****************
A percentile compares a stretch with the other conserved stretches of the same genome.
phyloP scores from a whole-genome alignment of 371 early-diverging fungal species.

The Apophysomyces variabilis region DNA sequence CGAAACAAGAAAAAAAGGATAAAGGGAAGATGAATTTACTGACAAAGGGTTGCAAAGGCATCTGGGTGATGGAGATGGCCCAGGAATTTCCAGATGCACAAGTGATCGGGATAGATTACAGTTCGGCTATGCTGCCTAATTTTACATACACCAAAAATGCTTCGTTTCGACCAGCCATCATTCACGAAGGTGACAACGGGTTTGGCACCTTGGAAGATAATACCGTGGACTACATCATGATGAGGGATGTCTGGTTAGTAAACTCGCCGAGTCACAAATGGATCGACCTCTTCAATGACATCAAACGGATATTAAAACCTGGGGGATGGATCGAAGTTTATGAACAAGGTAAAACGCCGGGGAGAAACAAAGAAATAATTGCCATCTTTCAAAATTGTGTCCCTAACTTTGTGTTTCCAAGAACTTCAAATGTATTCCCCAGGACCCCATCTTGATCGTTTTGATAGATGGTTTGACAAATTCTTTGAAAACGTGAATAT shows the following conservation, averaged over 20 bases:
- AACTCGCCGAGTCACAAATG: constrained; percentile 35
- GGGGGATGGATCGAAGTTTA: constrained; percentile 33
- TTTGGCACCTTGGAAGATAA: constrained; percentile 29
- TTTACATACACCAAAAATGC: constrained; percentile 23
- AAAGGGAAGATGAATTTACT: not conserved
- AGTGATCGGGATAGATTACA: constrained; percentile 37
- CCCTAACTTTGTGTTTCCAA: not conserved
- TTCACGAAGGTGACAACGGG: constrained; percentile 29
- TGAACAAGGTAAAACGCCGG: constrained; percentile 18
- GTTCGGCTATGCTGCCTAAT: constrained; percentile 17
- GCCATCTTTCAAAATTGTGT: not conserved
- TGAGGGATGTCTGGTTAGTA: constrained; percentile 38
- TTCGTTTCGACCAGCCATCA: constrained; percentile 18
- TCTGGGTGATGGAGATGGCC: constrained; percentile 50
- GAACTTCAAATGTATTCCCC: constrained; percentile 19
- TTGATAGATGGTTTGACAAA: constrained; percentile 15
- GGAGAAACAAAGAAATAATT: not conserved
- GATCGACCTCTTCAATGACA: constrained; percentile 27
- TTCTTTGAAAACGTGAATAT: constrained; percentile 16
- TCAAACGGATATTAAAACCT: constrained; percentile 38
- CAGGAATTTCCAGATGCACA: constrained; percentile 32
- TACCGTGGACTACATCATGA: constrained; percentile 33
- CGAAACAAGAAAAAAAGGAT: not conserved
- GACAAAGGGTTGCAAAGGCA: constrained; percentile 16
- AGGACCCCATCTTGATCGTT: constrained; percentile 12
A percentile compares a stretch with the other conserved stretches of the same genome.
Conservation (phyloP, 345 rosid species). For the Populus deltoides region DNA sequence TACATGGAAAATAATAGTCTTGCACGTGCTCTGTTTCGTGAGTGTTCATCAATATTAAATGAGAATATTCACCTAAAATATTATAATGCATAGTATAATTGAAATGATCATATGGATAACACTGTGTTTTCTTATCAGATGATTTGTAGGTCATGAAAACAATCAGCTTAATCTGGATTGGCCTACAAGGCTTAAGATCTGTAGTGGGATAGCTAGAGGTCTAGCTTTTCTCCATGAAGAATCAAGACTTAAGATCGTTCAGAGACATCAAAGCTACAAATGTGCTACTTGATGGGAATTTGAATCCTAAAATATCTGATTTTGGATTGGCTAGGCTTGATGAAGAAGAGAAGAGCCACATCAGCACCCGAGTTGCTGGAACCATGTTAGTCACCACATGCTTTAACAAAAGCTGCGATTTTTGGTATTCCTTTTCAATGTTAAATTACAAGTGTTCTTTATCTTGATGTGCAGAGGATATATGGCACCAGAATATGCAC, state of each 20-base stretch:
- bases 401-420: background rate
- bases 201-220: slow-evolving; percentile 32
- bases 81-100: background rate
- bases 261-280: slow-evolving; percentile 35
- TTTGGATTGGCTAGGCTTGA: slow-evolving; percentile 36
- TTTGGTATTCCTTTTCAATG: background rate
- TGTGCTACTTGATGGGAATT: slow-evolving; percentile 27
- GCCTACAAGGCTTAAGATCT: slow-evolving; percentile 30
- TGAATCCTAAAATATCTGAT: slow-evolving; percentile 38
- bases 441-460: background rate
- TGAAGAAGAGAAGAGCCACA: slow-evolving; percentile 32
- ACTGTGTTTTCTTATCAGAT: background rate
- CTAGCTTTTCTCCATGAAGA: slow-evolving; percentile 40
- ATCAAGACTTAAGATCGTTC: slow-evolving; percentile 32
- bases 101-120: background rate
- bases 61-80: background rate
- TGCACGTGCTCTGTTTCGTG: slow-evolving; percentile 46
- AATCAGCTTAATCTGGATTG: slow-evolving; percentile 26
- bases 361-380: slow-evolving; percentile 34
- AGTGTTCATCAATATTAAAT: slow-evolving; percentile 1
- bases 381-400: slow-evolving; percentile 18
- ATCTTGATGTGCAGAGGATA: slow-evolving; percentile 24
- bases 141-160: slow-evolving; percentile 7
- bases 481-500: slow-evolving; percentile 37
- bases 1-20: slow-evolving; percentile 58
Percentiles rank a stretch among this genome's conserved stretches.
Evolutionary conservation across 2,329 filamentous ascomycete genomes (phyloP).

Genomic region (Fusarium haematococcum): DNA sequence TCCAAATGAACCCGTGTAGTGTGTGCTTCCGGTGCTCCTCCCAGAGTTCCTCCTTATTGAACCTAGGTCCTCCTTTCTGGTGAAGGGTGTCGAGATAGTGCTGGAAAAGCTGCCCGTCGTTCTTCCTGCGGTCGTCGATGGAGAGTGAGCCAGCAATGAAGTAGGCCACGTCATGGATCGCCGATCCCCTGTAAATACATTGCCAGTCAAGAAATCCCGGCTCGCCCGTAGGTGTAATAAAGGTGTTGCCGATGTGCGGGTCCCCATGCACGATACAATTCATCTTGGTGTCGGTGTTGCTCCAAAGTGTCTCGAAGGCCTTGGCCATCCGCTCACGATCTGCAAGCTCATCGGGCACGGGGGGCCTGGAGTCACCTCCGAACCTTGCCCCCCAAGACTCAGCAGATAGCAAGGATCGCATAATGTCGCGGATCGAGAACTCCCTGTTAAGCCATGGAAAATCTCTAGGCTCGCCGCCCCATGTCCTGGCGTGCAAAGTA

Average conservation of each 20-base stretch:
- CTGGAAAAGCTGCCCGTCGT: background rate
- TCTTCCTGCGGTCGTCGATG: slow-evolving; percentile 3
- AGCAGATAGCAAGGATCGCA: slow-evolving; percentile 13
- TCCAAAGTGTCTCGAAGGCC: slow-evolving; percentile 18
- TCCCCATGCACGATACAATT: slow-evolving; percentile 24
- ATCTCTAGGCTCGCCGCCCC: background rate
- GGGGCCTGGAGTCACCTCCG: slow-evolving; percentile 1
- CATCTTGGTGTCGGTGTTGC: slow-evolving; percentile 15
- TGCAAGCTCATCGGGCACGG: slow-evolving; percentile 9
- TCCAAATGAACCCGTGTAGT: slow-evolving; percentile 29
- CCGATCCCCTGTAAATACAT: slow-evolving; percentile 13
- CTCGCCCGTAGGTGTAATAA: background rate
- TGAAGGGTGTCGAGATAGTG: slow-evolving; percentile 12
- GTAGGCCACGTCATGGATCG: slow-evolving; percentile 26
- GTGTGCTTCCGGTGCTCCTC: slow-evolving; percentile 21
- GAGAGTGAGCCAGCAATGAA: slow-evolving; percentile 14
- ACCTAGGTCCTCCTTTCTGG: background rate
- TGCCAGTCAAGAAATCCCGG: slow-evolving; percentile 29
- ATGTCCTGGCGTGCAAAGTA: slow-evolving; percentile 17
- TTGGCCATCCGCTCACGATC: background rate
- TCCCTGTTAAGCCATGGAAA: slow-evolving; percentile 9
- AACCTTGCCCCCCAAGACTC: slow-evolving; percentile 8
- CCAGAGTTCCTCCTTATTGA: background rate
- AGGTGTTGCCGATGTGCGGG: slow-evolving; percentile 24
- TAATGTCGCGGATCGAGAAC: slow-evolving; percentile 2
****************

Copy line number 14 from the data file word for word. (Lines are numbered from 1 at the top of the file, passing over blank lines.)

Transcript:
- GCCATCTTTCAAAATTGTGT: not conserved